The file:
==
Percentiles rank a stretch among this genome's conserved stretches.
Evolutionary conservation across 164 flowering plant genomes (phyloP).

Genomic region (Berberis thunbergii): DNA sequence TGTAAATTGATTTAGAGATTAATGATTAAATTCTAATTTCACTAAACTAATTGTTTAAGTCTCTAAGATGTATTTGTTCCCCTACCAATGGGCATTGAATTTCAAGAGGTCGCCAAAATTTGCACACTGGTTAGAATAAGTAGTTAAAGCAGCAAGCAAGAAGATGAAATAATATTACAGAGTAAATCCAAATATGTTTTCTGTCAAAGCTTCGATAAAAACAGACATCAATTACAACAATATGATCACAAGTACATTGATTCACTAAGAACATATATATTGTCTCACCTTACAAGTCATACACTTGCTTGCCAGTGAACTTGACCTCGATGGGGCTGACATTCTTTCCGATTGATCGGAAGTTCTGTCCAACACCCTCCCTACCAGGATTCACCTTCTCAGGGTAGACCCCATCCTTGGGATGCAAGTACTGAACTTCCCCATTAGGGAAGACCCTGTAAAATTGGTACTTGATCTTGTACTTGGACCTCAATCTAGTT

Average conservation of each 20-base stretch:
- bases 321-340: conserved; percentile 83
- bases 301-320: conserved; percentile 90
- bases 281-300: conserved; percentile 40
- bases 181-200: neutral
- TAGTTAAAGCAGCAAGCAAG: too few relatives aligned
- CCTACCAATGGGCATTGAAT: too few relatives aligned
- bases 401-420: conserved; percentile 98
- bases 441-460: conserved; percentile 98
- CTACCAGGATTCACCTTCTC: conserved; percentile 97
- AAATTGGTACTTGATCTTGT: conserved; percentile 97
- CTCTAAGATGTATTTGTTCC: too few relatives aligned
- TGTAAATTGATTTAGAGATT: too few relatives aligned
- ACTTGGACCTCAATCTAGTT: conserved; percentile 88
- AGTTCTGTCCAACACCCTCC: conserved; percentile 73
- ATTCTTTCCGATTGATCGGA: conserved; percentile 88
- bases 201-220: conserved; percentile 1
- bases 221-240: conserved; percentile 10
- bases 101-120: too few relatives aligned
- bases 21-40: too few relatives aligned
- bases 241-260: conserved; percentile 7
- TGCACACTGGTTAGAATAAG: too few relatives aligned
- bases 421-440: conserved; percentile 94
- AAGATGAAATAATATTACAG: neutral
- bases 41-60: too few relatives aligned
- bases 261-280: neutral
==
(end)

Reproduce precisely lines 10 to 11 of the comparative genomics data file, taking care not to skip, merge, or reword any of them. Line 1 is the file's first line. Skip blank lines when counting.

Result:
- CCTACCAATGGGCATTGAAT: too few relatives aligned
- bases 401-420: conserved; percentile 98